“Kids United” - Support for Sons and Daughters of Fostering Families

(Please see Appendix 2: “Kids United” - Support for Sons and Daughters of Fostering Families)

Expectations of the sons and daughters of foster carers are extremely high and while most report that they are happy being part of a fostering family, they also point out that there are many challenges that can be negative or difficult to handle. It is imperative therefore, that sons and daughters are well supported by their fostering service and that they feel that their role in the foster family is recognised and celebrated. Studies have shown that foster carers are more likely to give up fostering if they found that it was a difficult experience for their own children.

We are very proud of the sons and daughters who foster, and have an active support group for them here in Swindon called “Kids United”.

Membership of the Fostering Network

Click here to view The Fostering Network website.

Once approved we will pay a carers membership of the Fostering Network. This national charity works throughout the UK to promote and improve the service provided for children in foster care and to be the voice of foster carers. Benefits of membership include:

  • Legal insurance - carers can get up to £100,000 legal expenses to cover criminal cases caused by a carer’s fostering duties;
  • Regular information on fostering, including Foster Care magazine;
  • Specialist publications and training;
  • Access to independent advice and representation.

Support Groups/Activities

The fostering family Placement Team holds Lunchtime support groups every fortnight, with a variety of topics and guest speakers. In addition, there are separate Support Groups for Home and Away Carers and Supported Lodgings Carers. The Swindon Foster Care Association also hold regular coffee mornings that all carers are welcome to attend. At least twice per year we have an Activity Day for Foster Carers. These activities are very well attended by carers and the children they look after.

Peer Support from Experienced Carers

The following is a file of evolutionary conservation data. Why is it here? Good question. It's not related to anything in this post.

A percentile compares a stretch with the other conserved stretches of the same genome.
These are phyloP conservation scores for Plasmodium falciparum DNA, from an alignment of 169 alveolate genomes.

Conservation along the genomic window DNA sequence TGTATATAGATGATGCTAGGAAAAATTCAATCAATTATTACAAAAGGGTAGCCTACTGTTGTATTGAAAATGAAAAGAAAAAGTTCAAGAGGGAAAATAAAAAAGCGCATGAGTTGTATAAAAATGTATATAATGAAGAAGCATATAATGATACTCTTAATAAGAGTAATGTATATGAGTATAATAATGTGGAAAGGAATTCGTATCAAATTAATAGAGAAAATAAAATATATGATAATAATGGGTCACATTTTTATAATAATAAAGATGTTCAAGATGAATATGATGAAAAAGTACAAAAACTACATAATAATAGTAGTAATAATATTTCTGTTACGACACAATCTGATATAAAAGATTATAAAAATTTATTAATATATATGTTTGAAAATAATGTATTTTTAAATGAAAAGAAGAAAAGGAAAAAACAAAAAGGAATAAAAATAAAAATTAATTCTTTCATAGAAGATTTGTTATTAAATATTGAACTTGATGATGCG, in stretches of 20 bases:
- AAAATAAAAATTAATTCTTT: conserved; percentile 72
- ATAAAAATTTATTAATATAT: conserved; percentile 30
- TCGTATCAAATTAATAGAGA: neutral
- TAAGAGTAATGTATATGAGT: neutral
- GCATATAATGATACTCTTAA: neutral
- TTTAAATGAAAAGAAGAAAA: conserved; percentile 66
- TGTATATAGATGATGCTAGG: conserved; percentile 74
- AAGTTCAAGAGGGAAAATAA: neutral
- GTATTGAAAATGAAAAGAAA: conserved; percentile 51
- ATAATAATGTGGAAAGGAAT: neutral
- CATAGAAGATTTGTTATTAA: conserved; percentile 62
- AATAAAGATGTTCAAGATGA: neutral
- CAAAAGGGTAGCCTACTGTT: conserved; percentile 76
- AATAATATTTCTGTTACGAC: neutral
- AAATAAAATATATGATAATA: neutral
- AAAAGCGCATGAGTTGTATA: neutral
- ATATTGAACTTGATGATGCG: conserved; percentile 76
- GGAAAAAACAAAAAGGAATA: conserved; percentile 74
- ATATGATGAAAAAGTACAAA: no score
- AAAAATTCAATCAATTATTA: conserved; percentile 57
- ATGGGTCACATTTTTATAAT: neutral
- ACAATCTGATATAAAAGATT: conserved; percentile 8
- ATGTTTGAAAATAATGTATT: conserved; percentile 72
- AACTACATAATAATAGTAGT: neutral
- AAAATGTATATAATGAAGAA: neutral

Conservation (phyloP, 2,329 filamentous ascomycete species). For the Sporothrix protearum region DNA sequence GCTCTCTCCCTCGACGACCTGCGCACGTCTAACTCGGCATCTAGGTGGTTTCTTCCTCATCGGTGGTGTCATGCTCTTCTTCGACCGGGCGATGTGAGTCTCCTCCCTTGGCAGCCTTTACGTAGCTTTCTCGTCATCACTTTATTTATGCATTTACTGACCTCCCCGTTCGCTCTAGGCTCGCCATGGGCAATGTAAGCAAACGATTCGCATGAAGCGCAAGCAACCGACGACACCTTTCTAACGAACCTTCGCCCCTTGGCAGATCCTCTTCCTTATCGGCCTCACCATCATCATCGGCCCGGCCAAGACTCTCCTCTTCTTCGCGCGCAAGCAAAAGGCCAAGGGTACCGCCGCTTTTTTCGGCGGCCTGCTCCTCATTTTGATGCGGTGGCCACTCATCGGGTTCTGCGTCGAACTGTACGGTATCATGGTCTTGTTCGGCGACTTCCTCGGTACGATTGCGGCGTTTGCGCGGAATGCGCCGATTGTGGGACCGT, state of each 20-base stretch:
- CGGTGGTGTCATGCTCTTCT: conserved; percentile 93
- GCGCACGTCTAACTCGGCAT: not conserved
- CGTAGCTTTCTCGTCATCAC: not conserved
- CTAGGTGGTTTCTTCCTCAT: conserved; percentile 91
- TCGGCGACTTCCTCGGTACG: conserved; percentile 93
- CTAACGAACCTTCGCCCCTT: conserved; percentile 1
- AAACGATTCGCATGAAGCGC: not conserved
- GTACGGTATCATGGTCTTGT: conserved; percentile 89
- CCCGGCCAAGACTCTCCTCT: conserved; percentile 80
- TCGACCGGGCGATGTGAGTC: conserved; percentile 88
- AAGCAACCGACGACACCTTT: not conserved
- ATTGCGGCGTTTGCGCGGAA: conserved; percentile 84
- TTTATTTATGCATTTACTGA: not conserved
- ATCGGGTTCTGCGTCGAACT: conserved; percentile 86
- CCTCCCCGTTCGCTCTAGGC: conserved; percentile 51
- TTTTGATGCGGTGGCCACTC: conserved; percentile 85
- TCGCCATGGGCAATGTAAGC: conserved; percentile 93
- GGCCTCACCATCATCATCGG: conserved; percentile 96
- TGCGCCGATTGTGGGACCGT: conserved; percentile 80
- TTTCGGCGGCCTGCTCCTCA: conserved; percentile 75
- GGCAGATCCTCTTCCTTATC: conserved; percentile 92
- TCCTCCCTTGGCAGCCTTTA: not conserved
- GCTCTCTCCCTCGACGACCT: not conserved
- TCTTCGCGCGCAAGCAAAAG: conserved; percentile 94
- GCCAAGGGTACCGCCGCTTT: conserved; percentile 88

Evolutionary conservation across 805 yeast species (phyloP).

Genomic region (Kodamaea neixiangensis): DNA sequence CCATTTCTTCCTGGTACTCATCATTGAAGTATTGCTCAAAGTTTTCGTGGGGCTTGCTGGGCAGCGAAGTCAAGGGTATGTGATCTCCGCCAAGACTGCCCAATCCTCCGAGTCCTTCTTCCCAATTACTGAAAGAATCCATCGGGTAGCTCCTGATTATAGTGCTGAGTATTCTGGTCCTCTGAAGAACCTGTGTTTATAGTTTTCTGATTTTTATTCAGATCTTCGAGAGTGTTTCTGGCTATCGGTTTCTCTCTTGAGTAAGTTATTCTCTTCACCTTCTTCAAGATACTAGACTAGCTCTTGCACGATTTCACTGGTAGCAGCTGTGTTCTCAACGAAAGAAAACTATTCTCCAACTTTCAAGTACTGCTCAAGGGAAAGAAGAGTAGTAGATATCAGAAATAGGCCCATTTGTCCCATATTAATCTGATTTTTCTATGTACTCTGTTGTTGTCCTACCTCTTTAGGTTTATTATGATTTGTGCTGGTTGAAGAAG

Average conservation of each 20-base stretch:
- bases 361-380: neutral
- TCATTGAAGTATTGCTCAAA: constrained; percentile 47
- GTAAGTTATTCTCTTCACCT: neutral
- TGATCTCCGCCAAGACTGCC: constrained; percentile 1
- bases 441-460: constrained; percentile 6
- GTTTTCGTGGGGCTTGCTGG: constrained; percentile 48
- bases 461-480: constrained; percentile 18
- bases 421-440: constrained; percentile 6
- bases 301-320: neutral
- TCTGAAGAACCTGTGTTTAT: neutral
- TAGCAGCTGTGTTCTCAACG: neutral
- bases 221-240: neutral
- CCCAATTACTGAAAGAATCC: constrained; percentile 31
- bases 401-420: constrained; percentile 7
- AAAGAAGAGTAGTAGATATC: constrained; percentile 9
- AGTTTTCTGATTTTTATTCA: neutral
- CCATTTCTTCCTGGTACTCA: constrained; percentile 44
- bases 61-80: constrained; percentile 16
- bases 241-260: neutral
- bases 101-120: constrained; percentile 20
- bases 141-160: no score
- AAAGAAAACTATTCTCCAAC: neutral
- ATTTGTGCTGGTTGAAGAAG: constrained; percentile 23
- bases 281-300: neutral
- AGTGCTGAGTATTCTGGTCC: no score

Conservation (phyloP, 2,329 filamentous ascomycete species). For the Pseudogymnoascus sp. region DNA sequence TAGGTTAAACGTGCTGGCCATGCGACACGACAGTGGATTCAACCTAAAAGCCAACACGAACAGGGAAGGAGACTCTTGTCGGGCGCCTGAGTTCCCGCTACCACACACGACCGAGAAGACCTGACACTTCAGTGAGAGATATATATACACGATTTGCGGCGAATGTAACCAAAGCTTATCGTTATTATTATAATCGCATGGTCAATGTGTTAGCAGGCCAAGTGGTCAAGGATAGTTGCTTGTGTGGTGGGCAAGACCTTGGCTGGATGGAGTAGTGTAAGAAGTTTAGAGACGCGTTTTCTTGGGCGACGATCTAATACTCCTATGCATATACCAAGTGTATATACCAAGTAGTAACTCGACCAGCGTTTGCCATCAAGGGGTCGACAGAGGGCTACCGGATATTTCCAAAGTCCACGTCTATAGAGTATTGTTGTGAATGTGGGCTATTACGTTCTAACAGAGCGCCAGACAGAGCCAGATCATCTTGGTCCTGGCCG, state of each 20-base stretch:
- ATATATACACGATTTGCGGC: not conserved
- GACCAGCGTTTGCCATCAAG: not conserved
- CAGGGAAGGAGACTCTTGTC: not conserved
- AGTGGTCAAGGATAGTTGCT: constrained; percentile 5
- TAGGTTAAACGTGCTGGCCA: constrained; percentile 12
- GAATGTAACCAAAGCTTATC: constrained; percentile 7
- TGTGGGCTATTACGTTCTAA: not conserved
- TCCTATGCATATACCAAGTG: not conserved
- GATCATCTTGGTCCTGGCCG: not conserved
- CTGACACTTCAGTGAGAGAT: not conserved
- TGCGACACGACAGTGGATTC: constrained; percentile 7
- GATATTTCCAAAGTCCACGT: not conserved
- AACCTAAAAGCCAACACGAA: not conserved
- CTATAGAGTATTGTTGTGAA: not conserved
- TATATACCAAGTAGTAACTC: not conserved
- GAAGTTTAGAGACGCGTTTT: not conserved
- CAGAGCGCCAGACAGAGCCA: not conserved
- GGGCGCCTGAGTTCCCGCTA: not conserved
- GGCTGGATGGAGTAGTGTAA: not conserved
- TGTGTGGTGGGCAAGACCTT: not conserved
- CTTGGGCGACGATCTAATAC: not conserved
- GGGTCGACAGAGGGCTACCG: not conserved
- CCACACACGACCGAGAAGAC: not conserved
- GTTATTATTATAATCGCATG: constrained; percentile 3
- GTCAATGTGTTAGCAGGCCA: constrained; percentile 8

More experienced foster carers, who are willing to provide advice and support, are linked to newly approved and less experienced carers. These mentors not only are there as a listening ear at a time of crisis or difficulty in a placement for new carers but proactively will contact less experienced carers on a regular basis in order to help prevent possible problems getting out of hand.

Out of Hours Service

The fostering and permanence teams offer an out of hours ‘on call’ telephone advice and support service to all carers. So in the evenings, at night and at weekends carers are not left alone to struggle with problems.

Respite Care

Carers can have access to respite care when the need arises, if carers or their Supervising Social Worker considers a break from caring for a particular child(ren) is required or a situation has arisen which means Carers cannot care for a child placed with them for a period. We also recognise that the demanding nature of contemporary fostering requires carers have holidays and periodic breaks from caring in order to avoid ‘burn out’ and on occasions devote time to their own families.

Placement Support

In addition to therapeutic support for individual children and young people, we have an agreement with Child and Adolescent Mental Health Service CAMHS to provide therapeutic support specifically to carers if they are dealing with a particularly difficult placement. Carers have found this support beneficial.

Training